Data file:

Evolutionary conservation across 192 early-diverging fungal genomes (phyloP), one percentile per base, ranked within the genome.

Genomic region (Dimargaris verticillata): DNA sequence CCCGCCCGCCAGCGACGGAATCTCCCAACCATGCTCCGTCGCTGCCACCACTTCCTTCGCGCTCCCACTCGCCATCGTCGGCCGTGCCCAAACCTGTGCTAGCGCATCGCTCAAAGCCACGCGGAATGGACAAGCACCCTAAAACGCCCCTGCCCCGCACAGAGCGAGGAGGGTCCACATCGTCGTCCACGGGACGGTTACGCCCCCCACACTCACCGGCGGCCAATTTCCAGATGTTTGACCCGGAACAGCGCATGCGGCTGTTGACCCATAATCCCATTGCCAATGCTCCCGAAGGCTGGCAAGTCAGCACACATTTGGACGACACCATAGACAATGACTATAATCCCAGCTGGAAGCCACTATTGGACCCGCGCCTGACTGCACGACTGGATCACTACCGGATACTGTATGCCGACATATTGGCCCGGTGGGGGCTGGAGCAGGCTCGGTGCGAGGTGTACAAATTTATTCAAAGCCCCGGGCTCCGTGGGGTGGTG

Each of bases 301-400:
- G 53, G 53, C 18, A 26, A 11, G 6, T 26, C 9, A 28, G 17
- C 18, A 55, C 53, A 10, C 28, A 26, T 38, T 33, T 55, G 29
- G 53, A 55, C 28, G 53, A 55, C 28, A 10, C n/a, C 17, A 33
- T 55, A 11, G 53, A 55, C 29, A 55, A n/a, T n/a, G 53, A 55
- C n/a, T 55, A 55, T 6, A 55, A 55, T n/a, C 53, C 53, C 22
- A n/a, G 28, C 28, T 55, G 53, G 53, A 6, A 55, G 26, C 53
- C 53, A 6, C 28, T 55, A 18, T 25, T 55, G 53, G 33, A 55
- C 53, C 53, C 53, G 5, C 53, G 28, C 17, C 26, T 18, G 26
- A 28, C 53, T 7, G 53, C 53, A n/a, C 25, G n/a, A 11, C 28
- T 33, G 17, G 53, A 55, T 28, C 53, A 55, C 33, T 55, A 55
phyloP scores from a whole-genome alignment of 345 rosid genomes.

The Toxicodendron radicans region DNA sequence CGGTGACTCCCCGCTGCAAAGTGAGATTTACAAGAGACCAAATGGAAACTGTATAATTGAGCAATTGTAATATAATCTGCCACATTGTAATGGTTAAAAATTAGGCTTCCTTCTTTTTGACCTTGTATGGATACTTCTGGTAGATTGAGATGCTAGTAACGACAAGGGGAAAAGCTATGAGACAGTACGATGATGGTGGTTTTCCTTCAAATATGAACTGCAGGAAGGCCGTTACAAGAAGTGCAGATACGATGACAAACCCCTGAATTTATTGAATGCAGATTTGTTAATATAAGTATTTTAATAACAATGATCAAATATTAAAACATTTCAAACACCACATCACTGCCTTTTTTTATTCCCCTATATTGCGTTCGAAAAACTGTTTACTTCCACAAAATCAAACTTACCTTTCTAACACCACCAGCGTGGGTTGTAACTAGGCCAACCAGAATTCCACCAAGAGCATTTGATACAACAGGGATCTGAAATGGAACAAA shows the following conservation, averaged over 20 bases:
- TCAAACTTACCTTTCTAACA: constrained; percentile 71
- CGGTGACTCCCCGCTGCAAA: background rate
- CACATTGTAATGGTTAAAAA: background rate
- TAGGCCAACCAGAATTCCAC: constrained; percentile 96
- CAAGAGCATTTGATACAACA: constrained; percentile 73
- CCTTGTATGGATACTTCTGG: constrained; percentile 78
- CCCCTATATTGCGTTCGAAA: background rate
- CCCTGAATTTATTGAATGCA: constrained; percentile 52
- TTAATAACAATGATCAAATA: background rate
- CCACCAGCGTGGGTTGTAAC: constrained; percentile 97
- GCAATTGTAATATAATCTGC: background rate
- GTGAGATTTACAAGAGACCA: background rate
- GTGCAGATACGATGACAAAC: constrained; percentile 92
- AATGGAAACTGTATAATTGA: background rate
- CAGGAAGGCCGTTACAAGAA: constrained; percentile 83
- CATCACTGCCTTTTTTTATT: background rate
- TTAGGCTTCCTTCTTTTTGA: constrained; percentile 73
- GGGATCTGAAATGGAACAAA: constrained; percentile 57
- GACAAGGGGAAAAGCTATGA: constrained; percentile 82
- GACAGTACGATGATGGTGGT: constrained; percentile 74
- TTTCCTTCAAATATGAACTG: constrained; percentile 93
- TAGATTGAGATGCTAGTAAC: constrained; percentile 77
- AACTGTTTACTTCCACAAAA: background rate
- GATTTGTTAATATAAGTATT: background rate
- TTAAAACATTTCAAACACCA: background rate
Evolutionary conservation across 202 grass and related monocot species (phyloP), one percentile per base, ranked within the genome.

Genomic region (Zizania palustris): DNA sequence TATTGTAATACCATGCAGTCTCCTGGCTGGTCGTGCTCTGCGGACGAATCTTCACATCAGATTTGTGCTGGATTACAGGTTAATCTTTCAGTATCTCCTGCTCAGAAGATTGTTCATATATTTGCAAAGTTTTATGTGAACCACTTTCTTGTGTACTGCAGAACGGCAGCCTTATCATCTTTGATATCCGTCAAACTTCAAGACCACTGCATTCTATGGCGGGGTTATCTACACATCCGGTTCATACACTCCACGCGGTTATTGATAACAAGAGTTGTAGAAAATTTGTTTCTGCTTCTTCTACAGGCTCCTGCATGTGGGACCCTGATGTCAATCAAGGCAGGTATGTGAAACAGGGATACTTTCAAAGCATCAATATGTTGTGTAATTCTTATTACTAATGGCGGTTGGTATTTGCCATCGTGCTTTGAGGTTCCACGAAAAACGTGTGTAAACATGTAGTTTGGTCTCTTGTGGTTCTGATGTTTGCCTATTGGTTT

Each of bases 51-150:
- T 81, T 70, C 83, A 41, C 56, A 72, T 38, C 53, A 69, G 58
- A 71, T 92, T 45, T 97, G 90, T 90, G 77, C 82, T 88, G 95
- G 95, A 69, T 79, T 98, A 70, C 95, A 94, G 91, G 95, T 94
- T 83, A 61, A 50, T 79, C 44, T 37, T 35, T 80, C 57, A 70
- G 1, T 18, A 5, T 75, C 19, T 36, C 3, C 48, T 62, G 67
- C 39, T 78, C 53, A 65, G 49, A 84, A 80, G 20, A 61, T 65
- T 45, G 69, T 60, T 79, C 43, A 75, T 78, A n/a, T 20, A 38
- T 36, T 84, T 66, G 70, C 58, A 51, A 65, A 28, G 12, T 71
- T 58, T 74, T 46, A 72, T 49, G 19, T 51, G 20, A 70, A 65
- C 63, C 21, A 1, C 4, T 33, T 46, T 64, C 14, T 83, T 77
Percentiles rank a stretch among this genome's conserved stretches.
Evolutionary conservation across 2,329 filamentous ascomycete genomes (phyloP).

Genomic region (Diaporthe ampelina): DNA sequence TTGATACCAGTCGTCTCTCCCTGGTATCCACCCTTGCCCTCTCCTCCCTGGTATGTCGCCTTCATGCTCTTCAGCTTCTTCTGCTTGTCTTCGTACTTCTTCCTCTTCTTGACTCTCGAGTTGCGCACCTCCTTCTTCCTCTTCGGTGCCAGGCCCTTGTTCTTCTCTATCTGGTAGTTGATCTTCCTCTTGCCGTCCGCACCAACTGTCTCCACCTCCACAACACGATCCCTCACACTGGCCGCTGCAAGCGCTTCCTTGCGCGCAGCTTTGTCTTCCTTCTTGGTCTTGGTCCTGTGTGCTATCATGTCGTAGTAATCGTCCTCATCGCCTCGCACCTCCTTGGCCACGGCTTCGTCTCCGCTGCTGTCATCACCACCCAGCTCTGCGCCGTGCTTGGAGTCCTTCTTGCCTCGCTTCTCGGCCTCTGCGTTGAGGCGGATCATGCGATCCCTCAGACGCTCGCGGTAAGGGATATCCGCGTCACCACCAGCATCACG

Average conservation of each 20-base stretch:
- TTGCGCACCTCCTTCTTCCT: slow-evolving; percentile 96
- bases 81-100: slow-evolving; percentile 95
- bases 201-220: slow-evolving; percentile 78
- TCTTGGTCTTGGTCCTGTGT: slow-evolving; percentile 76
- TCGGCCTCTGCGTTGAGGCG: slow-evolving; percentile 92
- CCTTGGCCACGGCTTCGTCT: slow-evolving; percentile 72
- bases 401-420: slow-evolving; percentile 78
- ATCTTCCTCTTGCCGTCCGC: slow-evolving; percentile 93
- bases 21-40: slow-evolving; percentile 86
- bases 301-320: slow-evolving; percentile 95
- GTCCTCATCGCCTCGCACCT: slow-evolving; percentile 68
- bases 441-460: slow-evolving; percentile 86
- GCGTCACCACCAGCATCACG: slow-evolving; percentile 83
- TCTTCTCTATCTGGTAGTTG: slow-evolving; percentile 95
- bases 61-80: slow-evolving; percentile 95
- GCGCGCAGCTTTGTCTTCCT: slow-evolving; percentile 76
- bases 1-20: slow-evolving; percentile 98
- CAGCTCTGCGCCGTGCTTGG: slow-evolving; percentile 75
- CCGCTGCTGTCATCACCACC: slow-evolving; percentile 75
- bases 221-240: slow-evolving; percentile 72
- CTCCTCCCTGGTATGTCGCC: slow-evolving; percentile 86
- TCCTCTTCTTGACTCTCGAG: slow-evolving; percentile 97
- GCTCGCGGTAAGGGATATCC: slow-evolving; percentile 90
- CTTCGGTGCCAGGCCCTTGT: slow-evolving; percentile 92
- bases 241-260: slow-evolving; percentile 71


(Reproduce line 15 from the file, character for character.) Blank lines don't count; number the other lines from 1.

The Toxicodendron radicans region DNA sequence CGGTGACTCCCCGCTGCAAAGTGAGATTTACAAGAGACCAAATGGAAACTGTATAATTGAGCAATTGTAATATAATCTGCCACATTGTAATGGTTAAAAATTAGGCTTCCTTCTTTTTGACCTTGTATGGATACTTCTGGTAGATTGAGATGCTAGTAACGACAAGGGGAAAAGCTATGAGACAGTACGATGATGGTGGTTTTCCTTCAAATATGAACTGCAGGAAGGCCGTTACAAGAAGTGCAGATACGATGACAAACCCCTGAATTTATTGAATGCAGATTTGTTAATATAAGTATTTTAATAACAATGATCAAATATTAAAACATTTCAAACACCACATCACTGCCTTTTTTTATTCCCCTATATTGCGTTCGAAAAACTGTTTACTTCCACAAAATCAAACTTACCTTTCTAACACCACCAGCGTGGGTTGTAACTAGGCCAACCAGAATTCCACCAAGAGCATTTGATACAACAGGGATCTGAAATGGAACAAA shows the following conservation, averaged over 20 bases: